Olivier Assayas, Juliette Binoche to Reteam on Comedy ‘E-Book’ (EXCLUSIVE)

Olivier Assayas Juliette Binoche
Alastair Grant/AP/REX/Shutterstock

LOCARNO, Switzerland — Following on Kristen Stewart-starrer “Personal Shopper,” Olivier Assayas, president of Locarno’s main International Competition jury, will return to the French language for his next film, tentatively-entitled “E-book,” starring Juliette Binoche, Guillaume Canet, Vincent Macaigne, Christa Theret and Pascal Gregory.

Assayas’ films have been comedic at times, sometimes ironic. But, par for a director whose 17 features range from coming-of-age dramas, such as “Late August, Early September,” to “Demonlover,” set in a world of 3D manga pornography, or “Carlos,” a frenetic true-fact-based political thriller, or “Personal Shopper,” a ghost story, “E-book” once more explores new territory as a more full-blown comedy, here set in a Parisian publishing world. Charles Gilibert, Assayas’ regular producer, produces “E-book” for CG Cinema.

“‘Clouds of Sils Maria’ was a kind of comedy. This is a step further in that direction,” Assayas said at Locarno, ready for jury duty. The film will also be “very much actor and dialogue-driven, part film, part narrative, part essay.”

Despite his vast range, “E-book” looks set to plumb a subject close to Assayas’ heart: “How we adapt or don’t adapt to the way the world’s changing,” explored via “a series of intimate conversations,” middle-aged characters, and their affairs.

Assayas added: “I’ve always been interested in the capacity of cinema to capture the world as it is changing. Transformation is one of the themes of filmmaking and always has been because of the documentary nature of cinema.”

“E-book’s” style is yet to be determined. Few directors deliver better a sense at times of cinema shot with a lightweight camera – weaving and bobbing past people or city traffic as it attempts to keep up with on-the-move characters.

Yet, Assayas said, “I’ve always been extremely narrative-driven. Whatever my films have in common, the style I use for a specific film is something that comes from the subject matter.”

“I don’t have a preconceived plans about what the movie I am going to shoot will look like. Day after day, it kind of grows and becomes obvious after a few days. I’m always very bad at pitching my films because I need to have all the elements to be sure of what I’m doing,” he observed.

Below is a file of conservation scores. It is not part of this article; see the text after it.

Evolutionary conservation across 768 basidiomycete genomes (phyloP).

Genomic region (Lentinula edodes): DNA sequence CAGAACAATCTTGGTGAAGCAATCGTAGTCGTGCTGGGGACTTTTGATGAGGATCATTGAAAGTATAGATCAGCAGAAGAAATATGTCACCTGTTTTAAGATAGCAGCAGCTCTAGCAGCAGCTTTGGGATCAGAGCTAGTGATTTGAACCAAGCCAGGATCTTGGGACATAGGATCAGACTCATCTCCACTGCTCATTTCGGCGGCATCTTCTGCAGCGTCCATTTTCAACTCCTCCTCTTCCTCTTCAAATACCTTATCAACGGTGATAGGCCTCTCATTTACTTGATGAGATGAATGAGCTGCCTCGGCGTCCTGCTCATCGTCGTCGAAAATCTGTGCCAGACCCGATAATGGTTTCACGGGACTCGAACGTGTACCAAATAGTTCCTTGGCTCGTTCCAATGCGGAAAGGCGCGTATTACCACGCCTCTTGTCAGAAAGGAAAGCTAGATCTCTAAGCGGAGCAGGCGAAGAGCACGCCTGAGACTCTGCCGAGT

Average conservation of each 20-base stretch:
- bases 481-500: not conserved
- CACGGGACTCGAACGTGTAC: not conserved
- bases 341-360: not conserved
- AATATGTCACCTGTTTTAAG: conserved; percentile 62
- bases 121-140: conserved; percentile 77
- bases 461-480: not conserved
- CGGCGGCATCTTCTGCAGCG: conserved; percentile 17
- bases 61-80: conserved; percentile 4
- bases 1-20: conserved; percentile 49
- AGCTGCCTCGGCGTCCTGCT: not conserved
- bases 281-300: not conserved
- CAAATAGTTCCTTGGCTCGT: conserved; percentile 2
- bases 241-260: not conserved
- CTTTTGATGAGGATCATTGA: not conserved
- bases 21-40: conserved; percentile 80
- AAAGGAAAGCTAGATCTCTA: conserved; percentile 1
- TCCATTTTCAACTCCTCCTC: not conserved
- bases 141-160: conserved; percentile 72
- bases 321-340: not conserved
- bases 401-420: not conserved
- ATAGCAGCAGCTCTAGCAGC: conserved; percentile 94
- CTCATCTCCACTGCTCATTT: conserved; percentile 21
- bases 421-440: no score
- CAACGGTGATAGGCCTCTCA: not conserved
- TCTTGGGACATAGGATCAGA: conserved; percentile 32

That may explain why Assayas’ movies – think 2012’s “Something in the Air” and “Personal Shopper” – pack such powerful endings, with Assayas able to tease out with full knowledge the emotional sense of his film..

“I think that when I understand where the film is leading me, I know what the film is,” he said.

Nor does Assayas bring any preconceived plans to his role as president of a 2017 Locarno main jury whose members also take in Portuguese director Miguel Gomes (“Tabu,” “Arabian Nights”), and Greek producer Christos Konstantakopoulus, (“Park,” “Lobster,” “Knight of Cups”). Also doing jury service are Swiss director Jean-Stéphane Bron, whose latest documentary “L’Opera” was one of the most popular titles at this year’s UniFrance Rendez-vous in Paris, and Austrian actress Birgit Minichmayr (“Downfall,” “Perfume” “The White Ribbon”).

“I don’t see myself being boss of the jury,” said Assayas. Rather, “it’s exciting to discuss where cinema is, which direction cinema is going, and how new films coming to Locarno are in touch with that.”

He went on: “When you make movies – and I think it’s the same in any art – ultimately you crave discussion. We are all very lonely in one way or another: You get few chances to have those kind of exciting frontal conversations about contemporary cinema.”

“In the coming weeks,” Assayas said, he will deliver a screenplay for “Wasp Network,” produced by CG Cinema and Rodrigo Teixeira’s RT Features in Brazil, which will follow on “E-book,” shooting next year. “The research and writing process has been very long since it’s something I’m not very familiar with,” he explained.

But then, for Assayas, “what is exciting for me in moviemaking is to do something I don’t know how to do. I need to learn something because I am giving a lot to the movies. But I think movies need to give something back to me in terms of my understanding of the world.”